By Reese Oxner, The Texas Tribune, March 11, 2022
Texas ordered a shelter for female foster kids who have been victims of sex trafficking to immediately shut down Friday, a day after a court revealed that staff members were trafficking the children in their care.
The Texas Health and Human Services Commission issued an emergency suspension of The Refuge’s license to care for children and told shelter officials to close the facility immediately. The Refuge, in Bastrop, had been contracted by the state to care for victims of sexual assault between the ages of 11 and 17.
All of the children housed in the shelter had already been removed as of Wednesday.
Nine staff members are accused of subjecting seven children staying at The Refuge to sexual and physical abuse, neglectful supervision and medical neglect, according to discussions held during an emergency court hearing Thursday called by U.S. District Judge Janis Jack.
According to a letter from the Texas Department of Family and Protective Services filed Thursday notifying the court about the incident, a shelter employee reported to state authorities that a former staff member sold nude photos of two children in the facility’s care, using the proceeds to purchase illegal drugs and alcohol that were then supplied to the children.
That staff member was fired, but eight other employees also accused of harming the girls remained at the facility. The children also remained in the shelter for over a month after the abuse was first reported before they were removed.
The accusations against those eight employees and their employment status are unknown. The identities of the nine suspects have not yet been made public.
The judge blasted Texas foster care officials for not removing the children immediately when the allegations of abuse were first reported and for not notifying the court right away, calling it yet another failure of the system. She pointed to the numerous bombshell reports that have been released by court-appointed monitors throughout the last decade detailing abuse within the Texas foster care system, neglect and even the deaths of children.
Dozens of facilities licensed by the state have closed down or been forced to close down because investigators found they were subjecting children to dangerous and damaging environments. Officials and advocates have lamented placement woes that led to children being put in unlicensed facilities; many have had to sleep in hotels and Child Protective Services offices.
Lawmakers, state officials and child advocates condemned The Refuge after the court hearing.
In a statement Thursday evening, Gov. Greg Abbott said the Texas Rangers will investigate, arrest and pursue charges against any suspects related to the Refuge allegations. Texas Attorney General Ken Paxton said in a statement that his human trafficking task force will collaborate with the Texas Rangers in the investigation.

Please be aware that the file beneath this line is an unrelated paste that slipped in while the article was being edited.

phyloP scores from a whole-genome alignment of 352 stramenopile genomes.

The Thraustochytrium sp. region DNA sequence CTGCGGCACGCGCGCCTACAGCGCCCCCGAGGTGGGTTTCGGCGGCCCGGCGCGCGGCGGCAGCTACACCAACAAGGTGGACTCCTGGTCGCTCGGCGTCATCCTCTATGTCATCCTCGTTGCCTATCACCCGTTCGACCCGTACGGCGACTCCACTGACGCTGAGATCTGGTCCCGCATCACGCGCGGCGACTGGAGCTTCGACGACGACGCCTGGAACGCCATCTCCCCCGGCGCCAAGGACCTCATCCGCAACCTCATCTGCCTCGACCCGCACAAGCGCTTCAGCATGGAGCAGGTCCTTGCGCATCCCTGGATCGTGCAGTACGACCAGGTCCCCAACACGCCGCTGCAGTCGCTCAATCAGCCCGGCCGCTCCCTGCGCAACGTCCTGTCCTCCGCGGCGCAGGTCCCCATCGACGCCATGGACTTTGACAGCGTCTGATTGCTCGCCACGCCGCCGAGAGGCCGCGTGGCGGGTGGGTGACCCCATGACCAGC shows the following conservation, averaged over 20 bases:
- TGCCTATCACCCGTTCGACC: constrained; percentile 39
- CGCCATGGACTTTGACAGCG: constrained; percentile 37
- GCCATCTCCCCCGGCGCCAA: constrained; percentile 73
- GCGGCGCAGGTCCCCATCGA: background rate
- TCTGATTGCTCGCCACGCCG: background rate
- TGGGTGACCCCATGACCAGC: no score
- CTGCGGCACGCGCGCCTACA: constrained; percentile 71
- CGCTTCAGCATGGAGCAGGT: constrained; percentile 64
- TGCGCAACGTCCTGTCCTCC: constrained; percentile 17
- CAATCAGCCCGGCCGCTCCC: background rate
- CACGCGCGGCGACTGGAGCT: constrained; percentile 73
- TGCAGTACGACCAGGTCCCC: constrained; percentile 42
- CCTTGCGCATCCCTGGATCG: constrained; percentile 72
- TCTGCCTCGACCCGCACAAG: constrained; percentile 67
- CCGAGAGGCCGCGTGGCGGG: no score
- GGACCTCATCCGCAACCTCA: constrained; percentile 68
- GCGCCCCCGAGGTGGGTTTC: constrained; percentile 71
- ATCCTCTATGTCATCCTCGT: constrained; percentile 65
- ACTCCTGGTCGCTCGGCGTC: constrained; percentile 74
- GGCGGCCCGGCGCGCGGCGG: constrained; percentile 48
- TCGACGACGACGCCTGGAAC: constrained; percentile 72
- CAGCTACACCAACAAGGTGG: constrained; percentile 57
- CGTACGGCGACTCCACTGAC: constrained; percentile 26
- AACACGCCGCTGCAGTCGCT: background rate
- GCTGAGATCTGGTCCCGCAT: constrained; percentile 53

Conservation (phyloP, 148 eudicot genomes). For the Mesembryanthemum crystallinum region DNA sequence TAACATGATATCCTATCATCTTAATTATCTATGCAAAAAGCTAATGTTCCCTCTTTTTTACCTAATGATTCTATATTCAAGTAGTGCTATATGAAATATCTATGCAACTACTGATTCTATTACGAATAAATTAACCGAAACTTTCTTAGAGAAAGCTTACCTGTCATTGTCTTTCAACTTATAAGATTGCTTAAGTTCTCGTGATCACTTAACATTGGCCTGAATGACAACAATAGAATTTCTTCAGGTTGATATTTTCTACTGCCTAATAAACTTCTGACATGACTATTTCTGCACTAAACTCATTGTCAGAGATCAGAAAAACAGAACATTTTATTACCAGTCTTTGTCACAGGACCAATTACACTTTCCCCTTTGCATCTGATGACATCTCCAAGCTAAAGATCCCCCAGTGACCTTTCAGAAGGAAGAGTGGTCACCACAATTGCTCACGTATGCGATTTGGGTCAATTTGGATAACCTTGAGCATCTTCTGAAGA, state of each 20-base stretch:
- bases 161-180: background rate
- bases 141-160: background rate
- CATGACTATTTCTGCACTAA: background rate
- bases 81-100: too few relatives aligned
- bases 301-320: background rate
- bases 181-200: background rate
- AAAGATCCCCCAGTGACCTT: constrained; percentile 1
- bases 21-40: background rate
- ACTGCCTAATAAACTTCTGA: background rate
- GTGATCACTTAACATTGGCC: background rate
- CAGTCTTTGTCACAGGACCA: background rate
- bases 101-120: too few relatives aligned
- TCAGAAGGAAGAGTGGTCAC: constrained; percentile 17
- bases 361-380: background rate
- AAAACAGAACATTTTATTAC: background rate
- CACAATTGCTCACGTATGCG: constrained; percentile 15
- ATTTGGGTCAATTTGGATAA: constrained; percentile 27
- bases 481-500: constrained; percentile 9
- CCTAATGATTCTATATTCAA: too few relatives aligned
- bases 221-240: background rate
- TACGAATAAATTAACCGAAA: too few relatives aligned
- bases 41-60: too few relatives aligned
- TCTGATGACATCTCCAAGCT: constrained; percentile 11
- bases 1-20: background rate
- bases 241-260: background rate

Both Abbott and Paxton have recently targeted transgender children and their families, with the governor directing the Texas Department of Family and Protective Services to investigate parents who provide gender-affirming medical care to their transgender children as child abuse. Many LGBTQ and child advocates have criticized his decision to task the overstretched agency with those investigations, especially in light of how troubled the Texas foster care system is.
On its website, The Refuge describes itself as a faith-based organization and claims to have cared for 70 girls since opening in August 2018.
“The Refuge for DMST [Domestic Minor Sex Trafficking] was founded on the core belief that each girl is created by God for a special purpose in this world,” a section of the nonprofit organization’s website reads. “As a faith-based organization, we believe every girl can create a new life for herself if she is encircled with the support and love necessary to begin the healing process.”
The organization released a statement on its website Thursday saying that it has been collaborating with DFPS and that it fired the employee accused of coercing the victims to sell nude photos as soon as leadership found out. The statement does not address the other eight staff members who are accused of also causing harm to the girls.
“Our hearts are broken and we are outraged by the actions of former employees whose intent was to harm, not help. While we are limited in what we can say in order to protect the confidentiality of the girls, I know that the truth will prevail,” The Refuge founder Brooke Crowder said in a statement. “We are looking forward to a positive resolution from these investigations, and we are confident that we will be providing child survivors of sex trafficking with excellent care for years to come.”
Editor’s note: This article was republished from The Texas Tribune under a Creative Commons license.